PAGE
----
Even though the world saw typewriters in 1808, the peak of popularity overtook only in 1998. People believed that a person who could type 40 words per minute was a professional. The moderate rate was 35 wpm, and the slowest was 23 wpm. However, today these figures are different. In 2021, 40-60 words per minute are considered the average typing speed. An expert wishing to work for a transcription company must type 120 words per minute – this indicator indicates a high qualification.
5. Transcriptionist – Human & Transcriber – Machine
A transcriptionist is a skilled linguist who is excellent at interpreting what he reads or hears. Also, transcriptionists edit, transform, make the text logical without changing the relevant details or information. The main task of the transcriptionist is to rewrite the dictated material into clear and understandable text.
A transcriber is a special machine with artificial intelligence and voice-to-text software. The program uses several sound parameters to measure the voice: the frequency and length of the sound wave at a certain point in time. For example, when you talk to a voice assistant, the software splits your voice into 25-millisecond slides and converts each segment into digital signatures. After that, the signature blocks are compared with the internal catalog of the program’s sounds until the number of matches is high enough for the AI to translate the numbers into an alphabetic query that it understands.
6. People Speak More Words Per Minute Than Type
The average person speaks 150 words per minute – that’s four times more than we can type in the same amount of time. For this reason, professional human transcribers spend 5 hours transcribing an hour-long recording. At the same time, the time spent on deciphering a video or audio file may increase depending on the sound quality: the more background noise and accents, the more time it takes for an expert.
7. QWERTY – The Most Controversial Keyboard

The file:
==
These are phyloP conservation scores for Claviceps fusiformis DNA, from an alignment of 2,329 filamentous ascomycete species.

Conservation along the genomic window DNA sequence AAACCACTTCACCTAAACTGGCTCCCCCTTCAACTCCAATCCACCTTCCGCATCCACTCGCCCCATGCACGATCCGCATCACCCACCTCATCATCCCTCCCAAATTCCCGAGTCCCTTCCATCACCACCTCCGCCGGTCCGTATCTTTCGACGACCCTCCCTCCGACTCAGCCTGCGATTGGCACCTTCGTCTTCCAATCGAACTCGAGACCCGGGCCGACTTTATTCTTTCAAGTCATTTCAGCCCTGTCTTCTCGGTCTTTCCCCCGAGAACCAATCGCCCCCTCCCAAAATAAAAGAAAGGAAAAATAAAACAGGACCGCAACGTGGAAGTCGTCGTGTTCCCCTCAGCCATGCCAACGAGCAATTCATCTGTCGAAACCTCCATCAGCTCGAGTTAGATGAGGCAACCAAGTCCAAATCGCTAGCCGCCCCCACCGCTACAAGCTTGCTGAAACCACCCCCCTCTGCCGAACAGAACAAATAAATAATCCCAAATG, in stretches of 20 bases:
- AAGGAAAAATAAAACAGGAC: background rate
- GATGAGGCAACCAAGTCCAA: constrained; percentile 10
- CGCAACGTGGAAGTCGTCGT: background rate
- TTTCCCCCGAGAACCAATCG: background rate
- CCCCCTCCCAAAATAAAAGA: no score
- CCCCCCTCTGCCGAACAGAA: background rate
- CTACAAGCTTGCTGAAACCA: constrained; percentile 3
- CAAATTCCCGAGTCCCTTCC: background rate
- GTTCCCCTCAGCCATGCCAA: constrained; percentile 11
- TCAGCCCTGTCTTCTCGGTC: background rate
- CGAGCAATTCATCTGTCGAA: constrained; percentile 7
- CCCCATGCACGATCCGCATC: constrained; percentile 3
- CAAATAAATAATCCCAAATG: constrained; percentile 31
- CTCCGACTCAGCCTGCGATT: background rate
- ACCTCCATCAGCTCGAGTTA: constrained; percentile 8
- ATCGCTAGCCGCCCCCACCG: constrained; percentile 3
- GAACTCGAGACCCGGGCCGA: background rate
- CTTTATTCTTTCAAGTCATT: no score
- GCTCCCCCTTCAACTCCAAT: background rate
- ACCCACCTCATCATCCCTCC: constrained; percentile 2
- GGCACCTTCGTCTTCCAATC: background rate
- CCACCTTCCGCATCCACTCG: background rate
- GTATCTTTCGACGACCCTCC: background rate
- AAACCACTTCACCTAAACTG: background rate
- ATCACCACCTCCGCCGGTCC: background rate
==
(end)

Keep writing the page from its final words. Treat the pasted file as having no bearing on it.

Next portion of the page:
While typing, you probably wondered why the keys on the keyboard are arranged in this order. The reason for the layout of the familiar QWERTY keyboard is somewhat contradictory and exciting.
When Christopher Latham Scholes launched a typewriter in 1868, he developed a keyboard style – QWERTY. The keyboard was like a piano with 28 keys – the publisher strove to make the keyboard as memorable as possible for the user.
Later, the author of the invention improved the machine by placing block letters in four rows. The top row had numbers from 0 to 9, and the second row had vowels and punctuation marks. Scholes placed the remaining letters on the last two lines. Then the layout went through a lot of changes but reached the look that we have now.
8. Stella Pajunas – Record-holder for Typing
In 1946, Stella Pajunas became the record holder for typing using an alphanumeric keyboard. Her record will be 216 words per minute. At this pace, she typed for 50 minutes – Stella used a QWERTY keyboard to achieve the record. Surprisingly, many scholars believe that Stella broke the record of Barbara Blackburn, who used Dvorak’s keyboard in 1946 to reach a typing speed of 212 words per minute, thanks to QWERTY alone.
9. Barbara Blackburn Holds Current Title Fastest Typist
Barbara Blackburn has been holding the current title of the fastest living typist for several years. She maintained 150 wpm for 50 minutes using the Dvorak Simplified Keyboard (DSK).
10. Hank Torres – Record-holder for typing SMS on Swype keyboard
Hank Torres has entered the Guinness Book of Records as the fastest person to dial SMS without hands. Torres suffers from quadriplegia – paralysis of all four limbs. He became disabled as a result of an injury sustained 30 years ago while practicing hang gliding. He can raise and lower his arms but cannot perform precise finger movements.
Torres is an engineer and uses the Swype keyboard to write explanatory notes for his projects. With years of experience using these keyboards and head-tracking devices, Torres set a record with 160 characters in 83.9 seconds.